FacebookTwitterGoogle+RedditEmail

One Week, Three Lessons on the Exclusivity of Exceptionalism in America

by

In the week beginning April 20, 2015, the American people got three object lessons about equal treatment and the stratification of status in the twenty-first century.

Three events in the week beginning April 20, 2015, show convincingly that the American promise of national and global societal justice is a lie. They specifically show that in this new American century, one’s economic status, access to power, and place of birth determine one’s access to human rights and equal protection under the law. Any illusions to the contrary are just that.

The separating of people into groups in which the privileged few look at the disadvantaged other is a byproduct of the extreme nationalism of the modern nation state. The United States has the unique status of being able to apply this “othering” to not only the underclass in its own society but also around the globe is due to its position as the world’s only superpower.

This week has been particularly noxious in terms of showing the intrinsic injustice in the American system, both on a foreign and domestic scale. In truth, any week of the past few decades could. To show the scope and scale of this week’s object lessons, we’ll forgo chronological order and instead focus on the events broadly to narrowly, from global to local.

Globally:

This week the President took the unprecedented step of confirming publicly that his administration’s drone program was responsible for the deaths of two Al Qaeda hostages. One, Warren Weinstein, was a US national, and the other, Giovanni Lo Porto, was Italian. The President expressed great sorrow at the loss of innocent life and gave his personal condolences to the men’s families. A visibly distraught Obama went a step further and took direct responsibility for the loss of innocent life.

Contrast that attitude with the administration’s words on innocent civilians who are not western nationals and you’ll find a very different take. When the administration acknowledges that its attacks kill innocent civilians, those victims are not given the courtesy of being named or even counted. They are, instead, referred to abstractly and their deaths are seen as at most a “regrettable” cost of the war on terror. No public official holds a press conference to admit culpability in their deaths. No public official expresses personal, individualized regret, when they express regret at all.

Nationally:

David Petraeus was sentenced for his role in leaking sensitive documents to his lover for her laudatory biography of him. Given the sentences handed down to such leakers as Chelsea Manning and John Kiriakou, one might expect Petraeus to face some jail time and sever curtailment of his movement. Instead, of course, Petraeus was sentenced to two years of probation and a fine of 100,000 dollars. The probation will not stop his freedom to travel across the country to give speeches, where he will earn more than the cost of his fine and then some for one such stop.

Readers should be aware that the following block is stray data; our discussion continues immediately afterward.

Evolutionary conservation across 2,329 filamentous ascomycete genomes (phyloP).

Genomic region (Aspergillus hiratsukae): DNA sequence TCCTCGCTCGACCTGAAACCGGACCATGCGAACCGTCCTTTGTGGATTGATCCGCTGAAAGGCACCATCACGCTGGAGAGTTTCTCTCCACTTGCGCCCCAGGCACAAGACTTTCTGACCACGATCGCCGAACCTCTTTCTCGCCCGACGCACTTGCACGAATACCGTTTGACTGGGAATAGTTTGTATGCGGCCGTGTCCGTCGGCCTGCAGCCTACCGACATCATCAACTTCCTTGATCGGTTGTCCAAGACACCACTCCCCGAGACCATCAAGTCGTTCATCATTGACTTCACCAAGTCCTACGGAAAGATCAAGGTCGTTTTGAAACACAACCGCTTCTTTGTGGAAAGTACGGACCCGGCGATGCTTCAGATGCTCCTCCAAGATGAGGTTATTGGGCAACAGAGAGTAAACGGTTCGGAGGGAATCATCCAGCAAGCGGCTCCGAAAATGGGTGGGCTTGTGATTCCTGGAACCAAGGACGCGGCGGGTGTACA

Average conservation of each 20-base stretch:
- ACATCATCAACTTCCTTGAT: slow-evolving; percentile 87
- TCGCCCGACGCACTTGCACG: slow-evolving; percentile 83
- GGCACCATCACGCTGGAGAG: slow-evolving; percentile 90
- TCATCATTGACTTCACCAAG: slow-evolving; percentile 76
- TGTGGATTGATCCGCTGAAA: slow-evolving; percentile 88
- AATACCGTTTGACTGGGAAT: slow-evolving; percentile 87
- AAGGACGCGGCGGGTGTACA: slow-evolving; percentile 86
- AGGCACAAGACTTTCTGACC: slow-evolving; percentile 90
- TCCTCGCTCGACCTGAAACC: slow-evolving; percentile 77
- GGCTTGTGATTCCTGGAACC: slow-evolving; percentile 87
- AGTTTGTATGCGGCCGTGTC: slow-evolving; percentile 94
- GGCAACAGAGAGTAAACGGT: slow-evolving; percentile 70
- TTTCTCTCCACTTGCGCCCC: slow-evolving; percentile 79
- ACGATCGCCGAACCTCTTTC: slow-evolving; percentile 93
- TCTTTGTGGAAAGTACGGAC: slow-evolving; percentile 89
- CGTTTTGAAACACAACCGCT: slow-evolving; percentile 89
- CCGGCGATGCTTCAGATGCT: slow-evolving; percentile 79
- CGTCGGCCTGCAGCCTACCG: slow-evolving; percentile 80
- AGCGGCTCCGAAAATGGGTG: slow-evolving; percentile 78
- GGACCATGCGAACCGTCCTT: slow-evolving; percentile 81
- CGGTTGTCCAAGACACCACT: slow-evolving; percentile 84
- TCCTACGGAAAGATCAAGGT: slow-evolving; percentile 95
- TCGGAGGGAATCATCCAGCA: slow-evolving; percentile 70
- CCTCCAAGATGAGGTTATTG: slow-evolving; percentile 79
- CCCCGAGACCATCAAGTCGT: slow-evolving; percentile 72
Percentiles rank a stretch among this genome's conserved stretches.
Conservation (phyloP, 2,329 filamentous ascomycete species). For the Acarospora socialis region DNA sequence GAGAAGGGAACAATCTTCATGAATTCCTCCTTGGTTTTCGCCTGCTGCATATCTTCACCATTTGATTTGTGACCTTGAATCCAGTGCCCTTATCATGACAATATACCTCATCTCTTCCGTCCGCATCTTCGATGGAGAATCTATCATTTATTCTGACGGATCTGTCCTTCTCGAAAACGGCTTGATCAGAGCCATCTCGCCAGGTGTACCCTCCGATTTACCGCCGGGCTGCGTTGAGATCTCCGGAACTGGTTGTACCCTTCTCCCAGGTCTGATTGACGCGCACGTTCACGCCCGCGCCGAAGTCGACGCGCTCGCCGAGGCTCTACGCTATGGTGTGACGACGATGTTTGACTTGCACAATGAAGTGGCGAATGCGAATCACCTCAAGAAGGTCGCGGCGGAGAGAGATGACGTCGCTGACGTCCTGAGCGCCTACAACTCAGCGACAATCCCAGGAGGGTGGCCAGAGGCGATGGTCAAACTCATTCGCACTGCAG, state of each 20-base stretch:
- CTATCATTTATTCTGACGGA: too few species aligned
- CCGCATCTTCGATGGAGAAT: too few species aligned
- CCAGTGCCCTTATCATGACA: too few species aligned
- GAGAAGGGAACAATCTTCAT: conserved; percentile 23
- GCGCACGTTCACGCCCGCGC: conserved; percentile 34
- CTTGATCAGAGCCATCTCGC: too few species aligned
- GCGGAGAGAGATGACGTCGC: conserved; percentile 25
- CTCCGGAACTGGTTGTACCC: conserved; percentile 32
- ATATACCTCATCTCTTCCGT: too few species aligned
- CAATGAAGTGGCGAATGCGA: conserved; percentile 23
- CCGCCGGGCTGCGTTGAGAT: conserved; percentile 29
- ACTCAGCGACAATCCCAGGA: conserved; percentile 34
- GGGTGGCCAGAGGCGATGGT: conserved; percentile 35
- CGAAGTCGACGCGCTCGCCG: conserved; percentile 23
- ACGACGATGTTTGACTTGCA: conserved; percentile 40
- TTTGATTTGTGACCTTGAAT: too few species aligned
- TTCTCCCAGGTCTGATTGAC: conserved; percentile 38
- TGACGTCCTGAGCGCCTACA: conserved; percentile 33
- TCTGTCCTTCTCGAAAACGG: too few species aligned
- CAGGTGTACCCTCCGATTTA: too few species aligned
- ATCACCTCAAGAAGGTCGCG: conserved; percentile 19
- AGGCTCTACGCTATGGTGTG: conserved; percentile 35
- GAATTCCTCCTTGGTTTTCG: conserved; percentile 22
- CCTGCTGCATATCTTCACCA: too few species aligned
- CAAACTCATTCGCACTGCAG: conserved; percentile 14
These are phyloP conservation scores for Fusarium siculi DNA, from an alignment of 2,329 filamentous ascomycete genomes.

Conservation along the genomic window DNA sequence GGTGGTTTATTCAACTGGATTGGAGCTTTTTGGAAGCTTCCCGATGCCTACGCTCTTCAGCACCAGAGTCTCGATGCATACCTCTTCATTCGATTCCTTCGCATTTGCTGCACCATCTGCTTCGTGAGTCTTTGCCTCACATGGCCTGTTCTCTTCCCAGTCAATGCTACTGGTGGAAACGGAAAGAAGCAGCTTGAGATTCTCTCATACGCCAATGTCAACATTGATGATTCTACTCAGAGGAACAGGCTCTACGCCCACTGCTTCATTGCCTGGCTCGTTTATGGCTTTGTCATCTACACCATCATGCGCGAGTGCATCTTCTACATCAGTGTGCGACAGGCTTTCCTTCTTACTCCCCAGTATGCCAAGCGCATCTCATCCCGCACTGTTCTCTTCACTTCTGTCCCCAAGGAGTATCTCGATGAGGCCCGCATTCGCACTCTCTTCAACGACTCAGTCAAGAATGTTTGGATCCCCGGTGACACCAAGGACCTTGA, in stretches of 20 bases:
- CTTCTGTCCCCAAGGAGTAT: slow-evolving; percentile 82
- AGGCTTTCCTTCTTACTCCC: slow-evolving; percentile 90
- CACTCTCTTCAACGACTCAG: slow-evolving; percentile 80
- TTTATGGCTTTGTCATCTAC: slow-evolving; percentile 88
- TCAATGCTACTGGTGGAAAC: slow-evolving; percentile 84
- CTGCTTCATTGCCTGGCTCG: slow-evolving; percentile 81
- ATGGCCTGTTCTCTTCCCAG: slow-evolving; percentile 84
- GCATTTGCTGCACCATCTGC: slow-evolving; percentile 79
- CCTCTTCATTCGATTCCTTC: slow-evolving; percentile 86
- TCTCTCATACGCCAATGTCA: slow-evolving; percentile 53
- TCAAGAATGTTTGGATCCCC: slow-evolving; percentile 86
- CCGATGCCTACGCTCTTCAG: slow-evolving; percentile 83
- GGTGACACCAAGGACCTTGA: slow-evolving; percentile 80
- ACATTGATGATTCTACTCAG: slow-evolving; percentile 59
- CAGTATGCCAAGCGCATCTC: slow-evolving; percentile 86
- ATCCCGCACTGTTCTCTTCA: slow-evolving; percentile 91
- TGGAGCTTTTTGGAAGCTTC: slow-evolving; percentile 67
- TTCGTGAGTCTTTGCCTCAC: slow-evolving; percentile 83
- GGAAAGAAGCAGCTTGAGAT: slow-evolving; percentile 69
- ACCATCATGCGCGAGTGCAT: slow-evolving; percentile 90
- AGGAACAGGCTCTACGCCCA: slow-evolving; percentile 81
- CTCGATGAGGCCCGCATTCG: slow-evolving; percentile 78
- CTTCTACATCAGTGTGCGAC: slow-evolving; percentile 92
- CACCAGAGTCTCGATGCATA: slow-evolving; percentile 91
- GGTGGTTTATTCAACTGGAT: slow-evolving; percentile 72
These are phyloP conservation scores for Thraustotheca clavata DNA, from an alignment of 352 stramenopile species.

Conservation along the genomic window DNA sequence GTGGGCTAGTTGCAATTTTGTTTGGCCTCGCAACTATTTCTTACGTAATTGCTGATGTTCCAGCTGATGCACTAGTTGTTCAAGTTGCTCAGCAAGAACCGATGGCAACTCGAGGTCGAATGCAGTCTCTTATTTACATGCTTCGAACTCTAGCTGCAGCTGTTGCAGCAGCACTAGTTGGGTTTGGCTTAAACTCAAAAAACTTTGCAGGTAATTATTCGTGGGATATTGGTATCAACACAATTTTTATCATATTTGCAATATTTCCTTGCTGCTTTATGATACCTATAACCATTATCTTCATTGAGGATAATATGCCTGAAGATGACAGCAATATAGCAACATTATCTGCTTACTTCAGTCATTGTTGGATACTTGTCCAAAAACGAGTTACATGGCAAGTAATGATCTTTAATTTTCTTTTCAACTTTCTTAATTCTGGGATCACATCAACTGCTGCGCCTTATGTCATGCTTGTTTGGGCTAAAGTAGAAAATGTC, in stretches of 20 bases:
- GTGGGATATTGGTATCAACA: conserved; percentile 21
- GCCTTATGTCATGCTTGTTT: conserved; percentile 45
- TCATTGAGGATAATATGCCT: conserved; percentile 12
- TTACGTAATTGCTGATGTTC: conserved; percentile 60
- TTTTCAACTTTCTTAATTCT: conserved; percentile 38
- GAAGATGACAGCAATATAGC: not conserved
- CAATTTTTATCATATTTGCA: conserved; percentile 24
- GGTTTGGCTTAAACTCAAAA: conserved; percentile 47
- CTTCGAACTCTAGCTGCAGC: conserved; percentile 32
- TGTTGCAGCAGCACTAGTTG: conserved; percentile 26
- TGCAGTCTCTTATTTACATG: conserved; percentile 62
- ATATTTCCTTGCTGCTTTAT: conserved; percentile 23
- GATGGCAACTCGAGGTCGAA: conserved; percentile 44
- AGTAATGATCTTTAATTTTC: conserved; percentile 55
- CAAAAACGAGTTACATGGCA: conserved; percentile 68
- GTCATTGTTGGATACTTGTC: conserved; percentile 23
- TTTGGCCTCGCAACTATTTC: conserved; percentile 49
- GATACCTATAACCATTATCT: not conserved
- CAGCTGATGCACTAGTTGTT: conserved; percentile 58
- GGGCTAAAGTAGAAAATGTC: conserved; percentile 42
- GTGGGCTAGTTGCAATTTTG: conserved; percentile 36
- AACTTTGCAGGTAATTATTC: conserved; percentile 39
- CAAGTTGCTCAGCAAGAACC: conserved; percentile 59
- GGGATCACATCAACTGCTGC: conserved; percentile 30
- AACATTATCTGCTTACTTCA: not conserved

This isn’t surprising to anyone who has paid any attention to the politicization of the prosecutions of Manning and Kiriakou versus the prosecution of Petraeus. For the former, their actions are seen as “treason” and their prosecutions are met with at best a stony silence. For the latter, after being publicly outed as a philandering leaker of documents for self-aggrandizement, his prosecution is deemed “suffered enough” and he is welcomed back to the White House in an advisory role less than two years after resigning in disgrace from the CIA, and while his trial was ongoing.

Locally:

It seems that being the son of a prominent Washington politician gives you a license to abuse the police arresting you in ways that have demonstrably led to death for young men of color in similar situations. Rand Paul’s son William discovered this on Sunday morning, April 19, when he was cited- not arrested- for DUI. The younger Paul’s behavior was described as “belligerent.” In spite of that fact, William Paul was released from hospital and not held by the police.

Contrast that arrest with the arrest and subsequent death in police custody of Freddy Gray of Baltimore, Maryland. Four hours before William Paul was cited, Freddie Gray died in a Baltimore area hospital from complications from a spinal column fracture that happened at some point while in police custody. Gray’s crime, almost a week prior to his death, was running away from a police detail in a Baltimore neighborhood looking for drug dealers. Somehow, during his arrest and booking, his spinal cord was broken and he was injured severely enough to kill him less than seven days later. Contrast that with the treatment of the “belligerent” Mr. Paul, who was cited and released with no bodily injury.